Those who can't sing use auto-tune
Tho$e who can't $ing use Auto-Tune.
Exxon engineer Andy Hildebrand was using sound waves to locate oil underground when he realised the technology could be used to detect, analyse and modify pitch.
Antares Audio Technologies took this discovery and in 1997 released Auto-Tune, a software program that digitally corrects pitch, allowing singers who sing off key to produce perfectly tuned vocal tracks.
Auto-Tune has become standard equipment in professional recording studios, but the anti-Auto-Tune movement is vocal.
Opponents say its use is "killing" the music industry. Others liken it to "pouring motor oil over a gourmet meal".
Imperfection is the new perfection, the critics say. They believe perfect pitch is almost impossible to achieve, and that it is natural flaws and imperfections that make a voice memorable and affecting.
Fans of Auto-Tune and a similar program, Melodyne, argue it's a useful tool in the wide-ranging arsenal of technology available.
They compare the human voice to an instrument, and argue that Auto-Tune is merely an effect like a vocodor, talk box or a wah wah pedal. Think of it like a model putting makeup on to hide a pimple, they say.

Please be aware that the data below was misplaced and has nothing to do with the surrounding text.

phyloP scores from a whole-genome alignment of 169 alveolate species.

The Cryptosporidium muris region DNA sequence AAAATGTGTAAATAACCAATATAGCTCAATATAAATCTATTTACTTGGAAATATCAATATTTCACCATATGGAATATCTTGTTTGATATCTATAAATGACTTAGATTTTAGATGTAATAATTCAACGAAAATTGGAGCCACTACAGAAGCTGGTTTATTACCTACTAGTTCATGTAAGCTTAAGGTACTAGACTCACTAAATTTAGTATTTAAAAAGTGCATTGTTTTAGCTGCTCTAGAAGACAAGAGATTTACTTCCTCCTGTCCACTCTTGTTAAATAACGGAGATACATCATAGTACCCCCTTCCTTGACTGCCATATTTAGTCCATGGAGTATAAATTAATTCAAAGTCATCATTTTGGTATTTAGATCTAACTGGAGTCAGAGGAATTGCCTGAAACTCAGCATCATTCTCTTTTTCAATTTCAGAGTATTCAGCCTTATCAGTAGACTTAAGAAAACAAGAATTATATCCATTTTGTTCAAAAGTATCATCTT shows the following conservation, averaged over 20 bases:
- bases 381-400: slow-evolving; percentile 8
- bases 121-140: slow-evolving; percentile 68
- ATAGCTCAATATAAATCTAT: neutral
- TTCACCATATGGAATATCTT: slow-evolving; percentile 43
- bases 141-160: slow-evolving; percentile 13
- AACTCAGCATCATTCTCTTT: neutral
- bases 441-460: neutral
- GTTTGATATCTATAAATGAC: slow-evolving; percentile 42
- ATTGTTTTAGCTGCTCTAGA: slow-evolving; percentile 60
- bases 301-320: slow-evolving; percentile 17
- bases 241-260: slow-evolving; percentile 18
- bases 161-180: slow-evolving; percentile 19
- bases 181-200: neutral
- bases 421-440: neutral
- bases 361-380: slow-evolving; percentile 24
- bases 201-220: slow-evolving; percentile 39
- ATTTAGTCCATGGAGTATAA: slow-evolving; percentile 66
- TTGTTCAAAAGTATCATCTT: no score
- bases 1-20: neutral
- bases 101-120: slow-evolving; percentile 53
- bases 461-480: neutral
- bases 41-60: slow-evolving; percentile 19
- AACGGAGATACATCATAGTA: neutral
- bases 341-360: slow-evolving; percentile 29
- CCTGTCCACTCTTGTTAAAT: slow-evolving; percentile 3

Where it was once used sparingly, its use is now rife, with some artists using it on entire albums. Artists such as Lady Gaga, Madonna, the Black Eyed Peas, Chris Brown, Miley Cyrus, Daft Punk, Britney Spears, Rihanna, Avril Lavigne and Kanye West are all rumoured to have used Auto-Tune,as do TV shows like Glee and American Idol.
"If it shifts product, it ain't going to stop," says a Britain-based producer.
Most contemporary music is created with a computer program called Pro-Tools. It allows musicians and engineers to record on to a computer and map out songs on a visual grid. Just like with Microsoft Word, users can cut and paste, slicing at one point on the grid and pasting at another.
Making sure the cuts match requires the even pitch that Auto-Tune provides.
I interviewed four engineers and producers for this story and none of them wanted to be named. More importantly, not one could think of a recording session in the past five years where they hadn't used Auto- Tune. They also couldn't name an artist they had worked with who would want it publicly known.
"It is a lot like plastic surgery. You start with one little piece and, before you know it, you've modified everything," says one United States-based Grammy-winning recording engineer.
And it's not confined to recording studios. There are also hardware devices such as Antares Vocal Producer that do the same things in live sessions.
Cantabrian Shane Goodwin is the bass technician for British act Muse, currently on a world tour. Last year, Muse were awarded the Q magazine award for Best Live Act in the World, the Brit Award for Best Live Act and MTV Award for Best Live Band. By email from Italy, Goodwin said he'd had no experience with Auto-Tune.